Cobra Sexual Energy Suit Taken Up by SCOTUS (1)

By Perry Cooper

A suit alleging Cobra Sexual Energy doesn’t have the advertised aphrodisiac effects will give the U.S. Supreme Court a chance to consider the decidedly less sexy issue of the timing of class action appeals.

The federal appeals courts are split on whether Federal Rule of Civil Procedure 23(f)'s deadline for appellate review of class certification orders is paused by a motion for reconsideration.

“The Supreme Court has taken an acute interest in classifying deadlines and their attendant effects in recent years,” Scott Dodson, a professor at the University of California Hastings College of Law, San Francisco, who specializes in civil procedure, told Bloomberg Law.

Circuit Split

Troy Lambert alleged that Nutraceutical Corp. violated California law by making claims on the labels of its supplements that weren’t evaluated by the Food and Drug Administration.

The lower court initially granted class certification based on a damages model that provided full refunds to consumers because the product is worthless. A new judge assigned to the case decertified the case because the damages model was based on the suggested retail price, not the actual retail price.

The Ninth Circuit held that the suggested retail price in conjunction with other evidence would allow a trier of fact to sufficiently approximate the retail price to calculate classwide damages.

It also ruled, for the first time in the circuit, that Rule 23(f)'s deadline for appellate review of class certification orders is tolled by a motion for reconsideration.

Lambert’s 23(f) petition was timely because his motion for reconsideration tolled the Rule 23(f) deadline, the court concluded.

The court acknowledged other circuit courts would likely come out differently.

Uncertainty on Timing

Defense attorney Donald R. Frederico of Pierce Atwood LLP in Boston told Bloomberg Law the Ninth Circuit’s decision “injects considerable uncertainty into the timing for seeking interlocutory review of class certification decisions.”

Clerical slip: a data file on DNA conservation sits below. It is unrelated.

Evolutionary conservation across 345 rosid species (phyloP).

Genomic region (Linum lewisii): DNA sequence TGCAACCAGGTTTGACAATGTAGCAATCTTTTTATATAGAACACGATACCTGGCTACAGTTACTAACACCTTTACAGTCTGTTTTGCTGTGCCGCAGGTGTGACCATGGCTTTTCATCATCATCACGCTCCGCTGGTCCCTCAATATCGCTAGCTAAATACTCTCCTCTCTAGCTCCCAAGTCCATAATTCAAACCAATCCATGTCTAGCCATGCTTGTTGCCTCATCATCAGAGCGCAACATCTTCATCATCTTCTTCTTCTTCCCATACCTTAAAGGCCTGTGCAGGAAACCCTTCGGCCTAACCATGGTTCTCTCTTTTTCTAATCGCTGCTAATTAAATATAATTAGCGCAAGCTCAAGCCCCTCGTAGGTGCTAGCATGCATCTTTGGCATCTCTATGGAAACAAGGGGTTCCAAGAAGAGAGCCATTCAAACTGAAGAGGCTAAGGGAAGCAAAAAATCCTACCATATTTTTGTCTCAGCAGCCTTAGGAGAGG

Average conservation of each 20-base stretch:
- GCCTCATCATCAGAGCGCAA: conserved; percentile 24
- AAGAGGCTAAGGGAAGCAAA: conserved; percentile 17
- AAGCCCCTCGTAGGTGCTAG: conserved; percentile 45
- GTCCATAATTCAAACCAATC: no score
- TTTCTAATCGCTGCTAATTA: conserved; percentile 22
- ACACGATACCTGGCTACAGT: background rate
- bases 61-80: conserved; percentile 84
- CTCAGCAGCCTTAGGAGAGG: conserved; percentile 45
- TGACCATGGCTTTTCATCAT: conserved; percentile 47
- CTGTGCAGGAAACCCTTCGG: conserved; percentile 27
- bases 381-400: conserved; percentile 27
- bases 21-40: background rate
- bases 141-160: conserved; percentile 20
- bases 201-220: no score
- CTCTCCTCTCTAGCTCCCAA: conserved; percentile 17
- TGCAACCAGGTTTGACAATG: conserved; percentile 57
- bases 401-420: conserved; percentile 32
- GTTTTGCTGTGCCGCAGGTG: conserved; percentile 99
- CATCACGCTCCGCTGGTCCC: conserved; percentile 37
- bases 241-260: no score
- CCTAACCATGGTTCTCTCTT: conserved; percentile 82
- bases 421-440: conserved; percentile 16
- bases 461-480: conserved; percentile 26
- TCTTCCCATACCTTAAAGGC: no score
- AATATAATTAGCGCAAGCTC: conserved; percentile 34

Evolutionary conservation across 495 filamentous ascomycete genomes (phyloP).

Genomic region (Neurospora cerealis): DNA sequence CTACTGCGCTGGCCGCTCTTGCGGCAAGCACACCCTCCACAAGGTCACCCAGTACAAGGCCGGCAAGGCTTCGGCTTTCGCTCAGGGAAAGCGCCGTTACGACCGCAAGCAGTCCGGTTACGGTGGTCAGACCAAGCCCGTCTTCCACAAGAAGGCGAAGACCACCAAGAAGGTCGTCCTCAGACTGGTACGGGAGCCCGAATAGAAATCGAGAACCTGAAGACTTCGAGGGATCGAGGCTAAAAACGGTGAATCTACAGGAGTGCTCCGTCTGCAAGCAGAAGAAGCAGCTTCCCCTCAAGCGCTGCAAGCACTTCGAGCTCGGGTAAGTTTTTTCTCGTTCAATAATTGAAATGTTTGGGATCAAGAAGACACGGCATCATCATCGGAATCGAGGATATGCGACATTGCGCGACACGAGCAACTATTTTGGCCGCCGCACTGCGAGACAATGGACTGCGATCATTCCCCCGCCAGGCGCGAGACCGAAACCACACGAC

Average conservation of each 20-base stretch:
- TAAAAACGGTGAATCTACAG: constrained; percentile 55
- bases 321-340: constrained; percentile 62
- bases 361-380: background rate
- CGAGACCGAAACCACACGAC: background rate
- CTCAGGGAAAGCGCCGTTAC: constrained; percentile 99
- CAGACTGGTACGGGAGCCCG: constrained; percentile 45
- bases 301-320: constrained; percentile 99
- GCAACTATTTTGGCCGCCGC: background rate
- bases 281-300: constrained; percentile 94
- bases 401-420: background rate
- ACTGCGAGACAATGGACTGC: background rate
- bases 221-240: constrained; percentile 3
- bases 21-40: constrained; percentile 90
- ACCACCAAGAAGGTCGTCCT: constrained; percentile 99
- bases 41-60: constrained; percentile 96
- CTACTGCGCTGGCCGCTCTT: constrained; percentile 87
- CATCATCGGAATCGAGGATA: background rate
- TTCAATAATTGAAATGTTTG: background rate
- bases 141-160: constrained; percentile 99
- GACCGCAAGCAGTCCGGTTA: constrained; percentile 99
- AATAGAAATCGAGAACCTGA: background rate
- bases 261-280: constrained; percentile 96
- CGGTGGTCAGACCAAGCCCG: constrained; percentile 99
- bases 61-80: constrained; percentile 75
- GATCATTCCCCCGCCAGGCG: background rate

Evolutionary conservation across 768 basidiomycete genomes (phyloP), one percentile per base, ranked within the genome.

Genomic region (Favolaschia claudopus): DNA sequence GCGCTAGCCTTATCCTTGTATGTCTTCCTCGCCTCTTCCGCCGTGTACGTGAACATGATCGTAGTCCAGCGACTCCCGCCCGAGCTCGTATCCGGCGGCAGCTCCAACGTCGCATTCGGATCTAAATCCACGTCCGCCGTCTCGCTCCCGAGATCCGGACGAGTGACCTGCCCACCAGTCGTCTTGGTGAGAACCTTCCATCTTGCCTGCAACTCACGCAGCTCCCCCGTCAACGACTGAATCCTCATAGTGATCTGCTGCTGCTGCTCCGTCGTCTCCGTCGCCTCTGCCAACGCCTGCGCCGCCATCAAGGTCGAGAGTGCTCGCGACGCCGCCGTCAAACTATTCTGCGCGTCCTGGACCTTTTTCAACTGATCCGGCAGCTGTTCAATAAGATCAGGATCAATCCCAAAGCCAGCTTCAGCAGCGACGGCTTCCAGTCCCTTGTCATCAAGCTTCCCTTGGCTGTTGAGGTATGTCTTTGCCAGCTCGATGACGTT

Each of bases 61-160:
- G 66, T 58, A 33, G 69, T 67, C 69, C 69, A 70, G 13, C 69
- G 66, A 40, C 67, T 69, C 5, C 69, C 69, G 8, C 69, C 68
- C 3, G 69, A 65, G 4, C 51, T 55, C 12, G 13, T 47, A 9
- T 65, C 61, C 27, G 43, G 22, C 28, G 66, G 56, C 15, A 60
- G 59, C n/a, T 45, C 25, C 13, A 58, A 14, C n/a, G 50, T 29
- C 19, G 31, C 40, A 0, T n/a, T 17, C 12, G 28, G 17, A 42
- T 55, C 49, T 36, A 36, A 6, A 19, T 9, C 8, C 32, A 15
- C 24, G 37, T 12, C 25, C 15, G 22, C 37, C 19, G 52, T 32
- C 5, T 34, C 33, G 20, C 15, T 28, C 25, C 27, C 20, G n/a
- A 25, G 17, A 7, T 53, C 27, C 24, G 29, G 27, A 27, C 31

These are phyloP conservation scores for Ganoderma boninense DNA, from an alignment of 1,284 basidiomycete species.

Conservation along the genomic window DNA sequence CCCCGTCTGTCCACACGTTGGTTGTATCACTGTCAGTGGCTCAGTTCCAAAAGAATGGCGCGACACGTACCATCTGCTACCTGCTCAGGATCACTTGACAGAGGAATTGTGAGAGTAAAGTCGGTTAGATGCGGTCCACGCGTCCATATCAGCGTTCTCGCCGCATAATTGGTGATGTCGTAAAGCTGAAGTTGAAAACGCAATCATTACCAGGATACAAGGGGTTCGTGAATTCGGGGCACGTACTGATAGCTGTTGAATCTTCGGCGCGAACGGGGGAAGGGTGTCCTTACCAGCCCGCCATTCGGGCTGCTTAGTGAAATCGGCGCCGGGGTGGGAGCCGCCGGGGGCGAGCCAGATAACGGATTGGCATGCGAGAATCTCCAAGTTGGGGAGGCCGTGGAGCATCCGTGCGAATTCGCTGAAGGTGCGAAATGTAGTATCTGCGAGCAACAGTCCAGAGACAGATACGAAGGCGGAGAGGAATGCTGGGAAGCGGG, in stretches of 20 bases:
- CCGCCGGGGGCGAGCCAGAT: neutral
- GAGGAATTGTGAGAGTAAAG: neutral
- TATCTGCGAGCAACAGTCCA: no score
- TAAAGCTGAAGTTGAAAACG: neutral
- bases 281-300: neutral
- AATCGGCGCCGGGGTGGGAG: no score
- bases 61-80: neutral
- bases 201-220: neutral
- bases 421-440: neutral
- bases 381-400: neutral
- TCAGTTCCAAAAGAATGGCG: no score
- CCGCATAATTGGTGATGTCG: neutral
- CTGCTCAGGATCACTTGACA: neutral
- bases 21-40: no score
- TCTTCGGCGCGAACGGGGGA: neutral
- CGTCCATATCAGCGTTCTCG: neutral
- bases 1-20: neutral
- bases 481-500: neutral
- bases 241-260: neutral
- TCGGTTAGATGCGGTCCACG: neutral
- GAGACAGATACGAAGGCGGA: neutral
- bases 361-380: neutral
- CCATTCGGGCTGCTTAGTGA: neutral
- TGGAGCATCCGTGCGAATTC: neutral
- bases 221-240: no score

It even creates uncertainty within the Ninth Circuit because of the “flexibility of the equitable tolling standard that the court applied,” he said.

The Supreme Court’s ultimate decision could establish a “uniform, nationwide rule or standards for the timing of Rule23(f) petitions to prevent confusion and unnecessary litigation in future cases,” Frederico said.

But filing a motion for reconsideration “is a sensible prelude before filing a notice of appeal,” Dodson said. Class certification decisions are almost always contested, so this is a question that should come up routinely, he said.

Wider Context

The wider context of the case is the distinction between “jurisdictional rules, which can’t be forfeited, and claim-processing rules, which can,” plaintiffs’ attorney Benjamin Gould of Keller Rohrback LLP in Seattle, told Bloomberg Law.

“The question here is whether claim-processing rules also admit of equitable exceptions,” Gould said.

“Rules and statutes are replete with nonjurisdictional deadlines, yet the court has not provided much guidance on when a nonjurisdictional deadline is subject to tolling or other equitable exceptions,” Dodson said.

This case could give the court the chance “to provide more general guidance that would apply to other nonjurisdictional deadlines,” he said.

The Supreme Court cases distinguishing jurisdictional and claims-processing rules “have all been unanimous or nearly so,” Gould said. The one notable exception, Bowles v. Russell, split the court 5–4.

“We know from the Bowles dissent that at least two of the current justices"—Justices Ruth Bader Ginsburg and Stephen G. Breyer—"believe that at least some claim-processing rules admit of equitable exceptions,” he said. “What the other justices think remains to be seen.”

A narrower ruling that applies only to Rule 23(f) could command more than five votes, Gould said.

“Whatever the outcome, this case is a good reminder to class-action attorneys to consult appellate practitioners early on in their cases,” Gould said.

Ronald A. Marron in San Diego represents the consumers.

Hueston Hennigan LLP represents Nutraceutical.

The case is Nutraceutical Corp. v. Lambert, U.S., No. 17-1094, review granted 6/25/18.